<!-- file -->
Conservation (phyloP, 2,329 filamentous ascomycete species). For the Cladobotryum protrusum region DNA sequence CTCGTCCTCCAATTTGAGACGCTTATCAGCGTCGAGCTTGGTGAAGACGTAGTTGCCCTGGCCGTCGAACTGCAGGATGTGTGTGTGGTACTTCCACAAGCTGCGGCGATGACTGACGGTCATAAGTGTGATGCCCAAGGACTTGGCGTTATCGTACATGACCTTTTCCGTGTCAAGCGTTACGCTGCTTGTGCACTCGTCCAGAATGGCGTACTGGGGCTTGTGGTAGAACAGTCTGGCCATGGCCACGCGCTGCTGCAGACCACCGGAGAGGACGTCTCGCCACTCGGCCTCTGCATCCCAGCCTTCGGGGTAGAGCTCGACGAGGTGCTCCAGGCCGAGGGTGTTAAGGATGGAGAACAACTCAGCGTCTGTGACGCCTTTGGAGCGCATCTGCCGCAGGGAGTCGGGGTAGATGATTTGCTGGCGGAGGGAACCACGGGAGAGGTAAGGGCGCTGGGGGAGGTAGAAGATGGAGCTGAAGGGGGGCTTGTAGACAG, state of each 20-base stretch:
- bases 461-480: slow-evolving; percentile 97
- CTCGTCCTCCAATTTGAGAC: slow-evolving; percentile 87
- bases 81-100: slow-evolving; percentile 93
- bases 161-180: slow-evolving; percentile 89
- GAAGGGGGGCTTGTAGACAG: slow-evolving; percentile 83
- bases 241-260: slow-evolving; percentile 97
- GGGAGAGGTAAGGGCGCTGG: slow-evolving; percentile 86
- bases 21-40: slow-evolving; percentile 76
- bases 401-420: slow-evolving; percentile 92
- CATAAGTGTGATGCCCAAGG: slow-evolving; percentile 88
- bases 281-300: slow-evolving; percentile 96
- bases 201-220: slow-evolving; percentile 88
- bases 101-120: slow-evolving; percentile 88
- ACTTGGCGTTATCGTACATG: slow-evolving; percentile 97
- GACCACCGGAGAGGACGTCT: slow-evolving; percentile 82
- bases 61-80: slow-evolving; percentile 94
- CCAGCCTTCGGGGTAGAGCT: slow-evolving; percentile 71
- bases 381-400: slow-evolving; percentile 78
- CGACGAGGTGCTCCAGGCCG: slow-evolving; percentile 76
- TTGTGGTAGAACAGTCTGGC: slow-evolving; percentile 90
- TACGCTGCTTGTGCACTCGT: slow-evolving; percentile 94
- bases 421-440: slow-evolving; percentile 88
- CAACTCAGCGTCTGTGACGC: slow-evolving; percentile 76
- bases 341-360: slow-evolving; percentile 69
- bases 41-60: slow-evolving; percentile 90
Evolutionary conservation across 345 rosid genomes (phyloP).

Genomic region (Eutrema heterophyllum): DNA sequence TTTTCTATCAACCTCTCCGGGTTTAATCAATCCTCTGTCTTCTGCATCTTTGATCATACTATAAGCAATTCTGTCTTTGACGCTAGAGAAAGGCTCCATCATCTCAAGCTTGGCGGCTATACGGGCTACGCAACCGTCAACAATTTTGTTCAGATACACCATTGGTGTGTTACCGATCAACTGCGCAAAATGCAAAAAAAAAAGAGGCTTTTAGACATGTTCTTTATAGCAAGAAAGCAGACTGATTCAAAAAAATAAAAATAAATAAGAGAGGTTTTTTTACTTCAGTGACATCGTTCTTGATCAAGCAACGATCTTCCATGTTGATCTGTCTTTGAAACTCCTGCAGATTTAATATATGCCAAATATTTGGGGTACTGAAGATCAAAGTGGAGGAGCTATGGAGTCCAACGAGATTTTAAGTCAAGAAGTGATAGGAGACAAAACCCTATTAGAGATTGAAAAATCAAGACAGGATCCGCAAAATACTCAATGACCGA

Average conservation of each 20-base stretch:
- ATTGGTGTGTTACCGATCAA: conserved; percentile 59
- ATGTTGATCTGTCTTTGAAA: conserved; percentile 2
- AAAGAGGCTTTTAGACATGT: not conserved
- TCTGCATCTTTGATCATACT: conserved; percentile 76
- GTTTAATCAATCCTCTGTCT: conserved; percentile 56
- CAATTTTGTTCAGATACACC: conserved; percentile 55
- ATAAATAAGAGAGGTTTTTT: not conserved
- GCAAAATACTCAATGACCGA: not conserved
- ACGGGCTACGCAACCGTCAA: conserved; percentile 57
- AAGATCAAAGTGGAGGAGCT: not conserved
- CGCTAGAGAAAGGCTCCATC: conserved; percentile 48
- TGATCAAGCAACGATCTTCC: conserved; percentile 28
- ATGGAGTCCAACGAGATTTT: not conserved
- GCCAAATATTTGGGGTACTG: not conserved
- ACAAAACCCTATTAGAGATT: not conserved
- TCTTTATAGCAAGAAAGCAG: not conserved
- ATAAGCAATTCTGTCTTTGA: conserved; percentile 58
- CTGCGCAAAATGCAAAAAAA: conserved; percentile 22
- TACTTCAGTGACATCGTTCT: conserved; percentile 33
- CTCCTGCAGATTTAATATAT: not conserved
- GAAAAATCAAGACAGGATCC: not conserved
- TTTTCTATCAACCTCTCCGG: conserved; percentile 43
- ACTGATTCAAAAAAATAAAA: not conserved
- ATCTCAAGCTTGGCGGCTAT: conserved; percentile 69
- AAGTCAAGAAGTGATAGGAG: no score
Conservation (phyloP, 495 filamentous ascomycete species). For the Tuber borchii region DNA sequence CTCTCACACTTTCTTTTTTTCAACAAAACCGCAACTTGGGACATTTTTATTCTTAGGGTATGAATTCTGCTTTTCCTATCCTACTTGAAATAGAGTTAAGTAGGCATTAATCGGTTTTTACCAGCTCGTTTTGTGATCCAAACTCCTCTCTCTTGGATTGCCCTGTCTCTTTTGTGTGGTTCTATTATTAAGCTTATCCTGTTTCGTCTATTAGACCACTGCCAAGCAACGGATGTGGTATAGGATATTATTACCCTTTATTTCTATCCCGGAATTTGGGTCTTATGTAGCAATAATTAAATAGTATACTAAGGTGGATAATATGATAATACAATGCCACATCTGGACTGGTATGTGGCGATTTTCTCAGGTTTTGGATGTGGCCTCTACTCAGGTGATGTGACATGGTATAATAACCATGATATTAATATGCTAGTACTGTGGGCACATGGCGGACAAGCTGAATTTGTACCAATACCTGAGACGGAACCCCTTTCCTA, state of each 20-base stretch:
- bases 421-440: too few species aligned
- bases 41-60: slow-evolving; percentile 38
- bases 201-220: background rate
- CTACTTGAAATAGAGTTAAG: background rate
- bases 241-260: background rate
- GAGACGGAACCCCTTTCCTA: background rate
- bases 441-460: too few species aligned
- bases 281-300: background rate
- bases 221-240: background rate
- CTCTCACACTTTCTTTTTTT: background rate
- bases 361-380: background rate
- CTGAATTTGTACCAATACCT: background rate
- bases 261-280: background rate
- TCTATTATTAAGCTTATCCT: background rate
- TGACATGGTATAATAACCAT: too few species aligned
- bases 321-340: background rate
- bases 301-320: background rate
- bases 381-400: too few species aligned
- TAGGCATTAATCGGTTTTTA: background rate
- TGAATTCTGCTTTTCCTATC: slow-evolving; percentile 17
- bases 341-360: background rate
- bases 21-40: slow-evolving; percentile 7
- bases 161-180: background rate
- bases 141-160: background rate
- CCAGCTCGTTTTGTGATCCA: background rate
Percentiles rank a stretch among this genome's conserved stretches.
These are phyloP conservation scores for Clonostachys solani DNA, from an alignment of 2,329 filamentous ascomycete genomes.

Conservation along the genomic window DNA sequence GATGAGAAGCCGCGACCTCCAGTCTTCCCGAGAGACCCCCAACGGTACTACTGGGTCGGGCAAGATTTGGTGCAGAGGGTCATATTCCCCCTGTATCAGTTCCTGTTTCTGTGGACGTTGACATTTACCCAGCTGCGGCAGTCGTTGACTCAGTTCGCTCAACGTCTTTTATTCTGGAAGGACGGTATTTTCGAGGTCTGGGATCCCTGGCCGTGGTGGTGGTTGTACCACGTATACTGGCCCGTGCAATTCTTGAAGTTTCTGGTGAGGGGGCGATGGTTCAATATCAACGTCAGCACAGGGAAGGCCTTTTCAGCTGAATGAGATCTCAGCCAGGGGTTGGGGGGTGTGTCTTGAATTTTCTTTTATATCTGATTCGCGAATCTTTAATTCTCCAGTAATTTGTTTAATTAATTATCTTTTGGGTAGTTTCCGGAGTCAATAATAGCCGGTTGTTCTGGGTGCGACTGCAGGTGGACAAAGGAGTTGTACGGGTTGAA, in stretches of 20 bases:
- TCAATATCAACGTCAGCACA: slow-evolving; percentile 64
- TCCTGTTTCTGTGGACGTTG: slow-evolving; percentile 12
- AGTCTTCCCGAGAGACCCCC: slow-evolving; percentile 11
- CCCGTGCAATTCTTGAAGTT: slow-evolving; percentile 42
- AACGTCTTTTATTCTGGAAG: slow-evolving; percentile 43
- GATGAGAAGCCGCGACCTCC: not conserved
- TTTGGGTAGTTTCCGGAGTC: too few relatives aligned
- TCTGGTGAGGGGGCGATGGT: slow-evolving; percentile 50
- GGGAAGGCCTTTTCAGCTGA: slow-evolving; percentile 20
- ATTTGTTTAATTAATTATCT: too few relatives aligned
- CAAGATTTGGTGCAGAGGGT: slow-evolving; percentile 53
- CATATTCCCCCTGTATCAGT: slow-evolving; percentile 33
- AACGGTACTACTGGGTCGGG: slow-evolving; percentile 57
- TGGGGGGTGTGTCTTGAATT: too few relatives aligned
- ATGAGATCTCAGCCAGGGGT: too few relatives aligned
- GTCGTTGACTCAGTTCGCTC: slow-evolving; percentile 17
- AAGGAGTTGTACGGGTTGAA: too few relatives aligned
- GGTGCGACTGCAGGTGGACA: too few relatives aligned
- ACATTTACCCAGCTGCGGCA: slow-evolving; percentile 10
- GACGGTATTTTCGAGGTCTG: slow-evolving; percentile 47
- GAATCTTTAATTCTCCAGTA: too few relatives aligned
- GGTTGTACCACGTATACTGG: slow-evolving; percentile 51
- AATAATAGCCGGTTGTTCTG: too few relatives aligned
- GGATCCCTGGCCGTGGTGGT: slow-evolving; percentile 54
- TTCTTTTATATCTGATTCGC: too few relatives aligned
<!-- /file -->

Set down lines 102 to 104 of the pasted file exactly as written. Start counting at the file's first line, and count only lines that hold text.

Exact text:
- ACATTTACCCAGCTGCGGCA: slow-evolving; percentile 10
- GACGGTATTTTCGAGGTCTG: slow-evolving; percentile 47
- GAATCTTTAATTCTCCAGTA: too few relatives aligned